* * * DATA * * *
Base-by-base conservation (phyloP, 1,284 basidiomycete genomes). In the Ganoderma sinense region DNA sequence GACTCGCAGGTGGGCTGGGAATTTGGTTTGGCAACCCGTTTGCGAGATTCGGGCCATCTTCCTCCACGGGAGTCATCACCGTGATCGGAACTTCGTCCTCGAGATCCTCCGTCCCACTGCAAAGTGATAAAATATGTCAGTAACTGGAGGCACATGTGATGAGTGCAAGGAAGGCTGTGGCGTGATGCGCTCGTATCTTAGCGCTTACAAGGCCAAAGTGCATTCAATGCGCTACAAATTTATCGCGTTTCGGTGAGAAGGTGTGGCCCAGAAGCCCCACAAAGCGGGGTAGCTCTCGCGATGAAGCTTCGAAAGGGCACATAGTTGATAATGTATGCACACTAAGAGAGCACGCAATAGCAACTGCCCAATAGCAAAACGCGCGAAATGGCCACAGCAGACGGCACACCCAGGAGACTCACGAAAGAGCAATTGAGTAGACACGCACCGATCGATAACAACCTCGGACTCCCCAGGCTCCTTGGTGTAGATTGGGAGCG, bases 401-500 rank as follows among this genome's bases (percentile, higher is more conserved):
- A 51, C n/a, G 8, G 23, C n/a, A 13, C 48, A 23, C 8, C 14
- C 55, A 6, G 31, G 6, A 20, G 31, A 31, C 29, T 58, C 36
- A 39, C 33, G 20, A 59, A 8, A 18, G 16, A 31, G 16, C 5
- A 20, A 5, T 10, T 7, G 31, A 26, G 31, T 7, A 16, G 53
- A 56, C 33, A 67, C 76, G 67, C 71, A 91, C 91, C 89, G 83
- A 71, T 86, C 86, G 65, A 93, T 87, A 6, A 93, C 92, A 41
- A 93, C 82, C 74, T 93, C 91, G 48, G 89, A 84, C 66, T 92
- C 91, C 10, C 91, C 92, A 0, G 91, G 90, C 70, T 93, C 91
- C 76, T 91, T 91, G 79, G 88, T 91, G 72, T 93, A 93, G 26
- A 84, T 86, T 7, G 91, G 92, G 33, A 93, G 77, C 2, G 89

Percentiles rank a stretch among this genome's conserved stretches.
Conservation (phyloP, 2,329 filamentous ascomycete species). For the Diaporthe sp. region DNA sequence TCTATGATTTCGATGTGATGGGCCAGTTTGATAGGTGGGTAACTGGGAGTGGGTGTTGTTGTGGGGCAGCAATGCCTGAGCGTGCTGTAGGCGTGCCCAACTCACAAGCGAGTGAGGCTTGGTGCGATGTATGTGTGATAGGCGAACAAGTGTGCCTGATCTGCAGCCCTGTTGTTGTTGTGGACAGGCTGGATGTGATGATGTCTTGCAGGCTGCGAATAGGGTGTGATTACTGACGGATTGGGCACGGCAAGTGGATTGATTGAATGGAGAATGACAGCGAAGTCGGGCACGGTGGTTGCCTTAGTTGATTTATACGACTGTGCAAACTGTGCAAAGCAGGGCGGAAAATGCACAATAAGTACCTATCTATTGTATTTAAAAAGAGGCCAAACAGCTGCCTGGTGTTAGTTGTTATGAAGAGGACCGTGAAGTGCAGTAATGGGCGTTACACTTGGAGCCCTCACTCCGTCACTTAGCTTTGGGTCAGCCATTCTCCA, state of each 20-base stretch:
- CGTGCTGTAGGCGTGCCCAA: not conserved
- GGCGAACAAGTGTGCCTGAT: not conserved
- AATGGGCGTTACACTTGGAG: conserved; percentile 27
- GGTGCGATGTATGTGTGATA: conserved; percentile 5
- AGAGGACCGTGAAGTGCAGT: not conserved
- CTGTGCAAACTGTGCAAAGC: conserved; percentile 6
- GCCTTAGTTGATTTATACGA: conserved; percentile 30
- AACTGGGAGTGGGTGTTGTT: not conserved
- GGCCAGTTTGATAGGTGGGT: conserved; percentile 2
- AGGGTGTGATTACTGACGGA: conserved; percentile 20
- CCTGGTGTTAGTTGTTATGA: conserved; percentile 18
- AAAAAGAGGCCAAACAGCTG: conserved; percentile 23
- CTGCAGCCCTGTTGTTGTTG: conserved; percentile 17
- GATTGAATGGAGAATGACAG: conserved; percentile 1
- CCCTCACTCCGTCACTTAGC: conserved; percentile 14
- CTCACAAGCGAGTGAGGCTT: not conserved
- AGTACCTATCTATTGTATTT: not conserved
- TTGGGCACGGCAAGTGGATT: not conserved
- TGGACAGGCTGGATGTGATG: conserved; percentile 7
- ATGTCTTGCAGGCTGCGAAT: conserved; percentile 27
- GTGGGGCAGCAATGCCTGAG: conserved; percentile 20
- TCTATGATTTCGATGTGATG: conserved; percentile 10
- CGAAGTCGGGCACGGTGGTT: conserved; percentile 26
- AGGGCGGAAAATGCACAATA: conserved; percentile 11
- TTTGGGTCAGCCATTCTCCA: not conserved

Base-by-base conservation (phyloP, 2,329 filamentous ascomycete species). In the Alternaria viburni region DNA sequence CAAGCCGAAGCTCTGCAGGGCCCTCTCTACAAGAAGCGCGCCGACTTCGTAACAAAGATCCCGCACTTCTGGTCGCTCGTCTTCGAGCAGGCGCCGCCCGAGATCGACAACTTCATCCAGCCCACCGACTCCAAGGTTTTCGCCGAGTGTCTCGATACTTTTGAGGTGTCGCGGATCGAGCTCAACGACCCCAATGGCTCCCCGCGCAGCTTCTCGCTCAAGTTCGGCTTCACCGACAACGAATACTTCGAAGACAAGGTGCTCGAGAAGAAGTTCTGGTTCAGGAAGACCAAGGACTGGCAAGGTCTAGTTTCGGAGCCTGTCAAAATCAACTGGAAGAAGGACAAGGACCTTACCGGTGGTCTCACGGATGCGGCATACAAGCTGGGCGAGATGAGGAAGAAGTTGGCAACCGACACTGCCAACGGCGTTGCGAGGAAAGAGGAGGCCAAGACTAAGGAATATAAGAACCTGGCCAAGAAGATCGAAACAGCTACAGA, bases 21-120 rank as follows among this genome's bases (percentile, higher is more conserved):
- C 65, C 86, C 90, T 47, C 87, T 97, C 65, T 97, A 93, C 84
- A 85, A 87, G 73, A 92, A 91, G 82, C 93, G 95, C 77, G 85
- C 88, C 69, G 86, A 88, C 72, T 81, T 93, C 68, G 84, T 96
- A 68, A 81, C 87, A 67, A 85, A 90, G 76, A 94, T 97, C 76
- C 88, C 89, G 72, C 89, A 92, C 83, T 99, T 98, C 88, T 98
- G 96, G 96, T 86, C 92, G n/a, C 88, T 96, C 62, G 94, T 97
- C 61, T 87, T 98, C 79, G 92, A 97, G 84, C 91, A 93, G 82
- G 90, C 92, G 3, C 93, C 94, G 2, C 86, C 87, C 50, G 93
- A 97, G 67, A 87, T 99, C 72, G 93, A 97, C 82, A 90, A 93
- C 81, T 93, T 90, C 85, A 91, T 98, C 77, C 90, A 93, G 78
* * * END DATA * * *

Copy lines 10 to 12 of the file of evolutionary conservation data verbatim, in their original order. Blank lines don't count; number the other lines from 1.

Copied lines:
- C 76, T 91, T 91, G 79, G 88, T 91, G 72, T 93, A 93, G 26
- A 84, T 86, T 7, G 91, G 92, G 33, A 93, G 77, C 2, G 89

Percentiles rank a stretch among this genome's conserved stretches.